Background-Among patients with heart failure (HF), early readmission or death and repeat hospitalizations may be indicators of poor disease management or more severe disease. Methods and Results-We assessed the association of neighborhood median household income (nINC) and Medicaid status with rehospitalization or death in the Atherosclerosis Risk in Communities cohort study (1987 to 2004) after an incident HF hospitalization in the context of individual socioeconomic status and evaluated the relationship for modification by demographic and comorbidity factors. We used generalized linear Poisson mixed models to estimate rehospitalization rate ratios and 95% CIs and Cox regression to estimate hazard ratios (HRs) and 95% CIs of rehospitalization or death. In models controlling for race and study community, sex, age at HF diagnosis, body mass index, hypertension, educational attainment, alcohol use, and smoking, patients with a high burden of comorbidity who were living in low-nINC areas at baseline had an elevated hazard of all-cause rehospitalization (HR, 1.40; 95% CI, 1.10 to 1.77), death (HR, 1.36; 95% CI, 1.02 to 1.80), and rehospitalization or death (HR, 1.36; 95% CI, 1.08 to 1.70) as well as increased rates of hospitalization compared to those with a high burden of comorbidity living in high-nINC areas. Medicaid recipients with a low level of comorbidity had an increased hazard of all-cause rehospitalization (HR, 1.19; 95% CI, 1.05 to 1.36) and rehospitalization or death (HR, 1.21; 95% CI, 1.07 to 1.37) and a higher rate of repeat hospitalizations compared to non-Medicaid recipients. Conclusions-Comorbidity burden appears to influence the association among nINC, Medicaid status, and rehospitalization and death in patients with HF.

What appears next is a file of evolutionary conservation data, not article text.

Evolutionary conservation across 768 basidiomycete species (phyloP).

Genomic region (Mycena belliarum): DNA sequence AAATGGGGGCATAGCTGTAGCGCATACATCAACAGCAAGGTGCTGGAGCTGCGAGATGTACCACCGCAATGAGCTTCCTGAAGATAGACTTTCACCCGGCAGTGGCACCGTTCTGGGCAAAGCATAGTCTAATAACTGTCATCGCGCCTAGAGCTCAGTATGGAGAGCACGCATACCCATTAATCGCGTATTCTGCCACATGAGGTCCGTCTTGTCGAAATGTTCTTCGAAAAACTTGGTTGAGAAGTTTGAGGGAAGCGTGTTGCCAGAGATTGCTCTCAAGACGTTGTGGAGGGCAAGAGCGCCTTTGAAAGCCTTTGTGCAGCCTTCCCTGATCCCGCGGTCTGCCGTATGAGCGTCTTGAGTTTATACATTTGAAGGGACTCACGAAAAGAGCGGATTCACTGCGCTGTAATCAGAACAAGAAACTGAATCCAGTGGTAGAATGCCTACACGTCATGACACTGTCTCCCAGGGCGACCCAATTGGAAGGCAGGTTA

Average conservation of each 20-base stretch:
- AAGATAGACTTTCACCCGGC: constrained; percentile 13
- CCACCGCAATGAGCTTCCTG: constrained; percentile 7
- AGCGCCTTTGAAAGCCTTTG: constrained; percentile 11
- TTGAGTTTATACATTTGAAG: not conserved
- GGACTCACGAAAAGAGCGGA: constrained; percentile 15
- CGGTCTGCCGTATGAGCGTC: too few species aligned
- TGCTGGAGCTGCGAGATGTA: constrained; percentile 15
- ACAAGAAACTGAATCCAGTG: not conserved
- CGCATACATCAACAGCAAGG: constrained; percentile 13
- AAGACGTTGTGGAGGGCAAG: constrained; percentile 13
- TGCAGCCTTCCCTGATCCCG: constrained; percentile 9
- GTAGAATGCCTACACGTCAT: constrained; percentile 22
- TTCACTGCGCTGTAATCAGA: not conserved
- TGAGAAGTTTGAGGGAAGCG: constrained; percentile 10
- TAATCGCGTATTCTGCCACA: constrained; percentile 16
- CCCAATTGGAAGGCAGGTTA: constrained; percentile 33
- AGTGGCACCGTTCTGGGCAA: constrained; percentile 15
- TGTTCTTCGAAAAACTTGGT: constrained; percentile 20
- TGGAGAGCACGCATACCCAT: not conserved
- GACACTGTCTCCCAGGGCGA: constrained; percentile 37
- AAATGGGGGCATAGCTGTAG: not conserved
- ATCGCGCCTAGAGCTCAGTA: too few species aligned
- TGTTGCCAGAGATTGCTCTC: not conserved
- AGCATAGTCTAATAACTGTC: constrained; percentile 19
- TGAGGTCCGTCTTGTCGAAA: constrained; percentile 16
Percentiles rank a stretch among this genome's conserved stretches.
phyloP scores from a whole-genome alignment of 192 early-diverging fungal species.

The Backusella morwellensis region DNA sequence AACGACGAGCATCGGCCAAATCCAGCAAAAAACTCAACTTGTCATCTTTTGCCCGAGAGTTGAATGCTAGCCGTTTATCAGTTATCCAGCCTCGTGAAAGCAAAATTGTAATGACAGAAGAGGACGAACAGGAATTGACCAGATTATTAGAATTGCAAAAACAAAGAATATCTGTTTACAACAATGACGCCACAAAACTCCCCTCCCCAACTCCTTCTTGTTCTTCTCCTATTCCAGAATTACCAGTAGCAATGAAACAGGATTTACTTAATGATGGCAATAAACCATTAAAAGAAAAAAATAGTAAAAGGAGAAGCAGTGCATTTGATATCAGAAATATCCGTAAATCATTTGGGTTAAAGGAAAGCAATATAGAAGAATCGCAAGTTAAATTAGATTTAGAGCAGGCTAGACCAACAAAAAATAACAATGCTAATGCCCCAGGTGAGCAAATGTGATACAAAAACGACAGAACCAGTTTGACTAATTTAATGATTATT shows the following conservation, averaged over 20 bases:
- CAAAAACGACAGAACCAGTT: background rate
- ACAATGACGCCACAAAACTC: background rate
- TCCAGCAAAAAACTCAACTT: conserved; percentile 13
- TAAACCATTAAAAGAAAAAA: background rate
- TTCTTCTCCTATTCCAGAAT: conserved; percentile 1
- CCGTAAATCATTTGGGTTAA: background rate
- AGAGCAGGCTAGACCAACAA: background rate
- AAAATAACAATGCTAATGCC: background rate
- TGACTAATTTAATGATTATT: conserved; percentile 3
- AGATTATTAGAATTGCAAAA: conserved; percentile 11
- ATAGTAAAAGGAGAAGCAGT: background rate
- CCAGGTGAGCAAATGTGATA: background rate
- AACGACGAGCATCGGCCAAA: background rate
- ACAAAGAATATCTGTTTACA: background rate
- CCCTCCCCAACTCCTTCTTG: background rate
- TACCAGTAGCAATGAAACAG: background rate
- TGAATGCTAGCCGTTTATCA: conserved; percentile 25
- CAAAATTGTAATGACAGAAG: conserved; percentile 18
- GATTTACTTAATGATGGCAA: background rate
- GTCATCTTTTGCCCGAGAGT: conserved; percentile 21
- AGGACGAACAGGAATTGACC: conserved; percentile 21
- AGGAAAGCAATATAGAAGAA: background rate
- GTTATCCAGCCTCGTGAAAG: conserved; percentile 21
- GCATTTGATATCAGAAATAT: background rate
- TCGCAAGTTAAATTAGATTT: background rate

|Number of pages||9|
|Journal||Circulation: Heart Failure|
|State||Published - May 1 2011|
- Follow-up studies
- Heart failure
- Patient readmission
- Socioeconomic status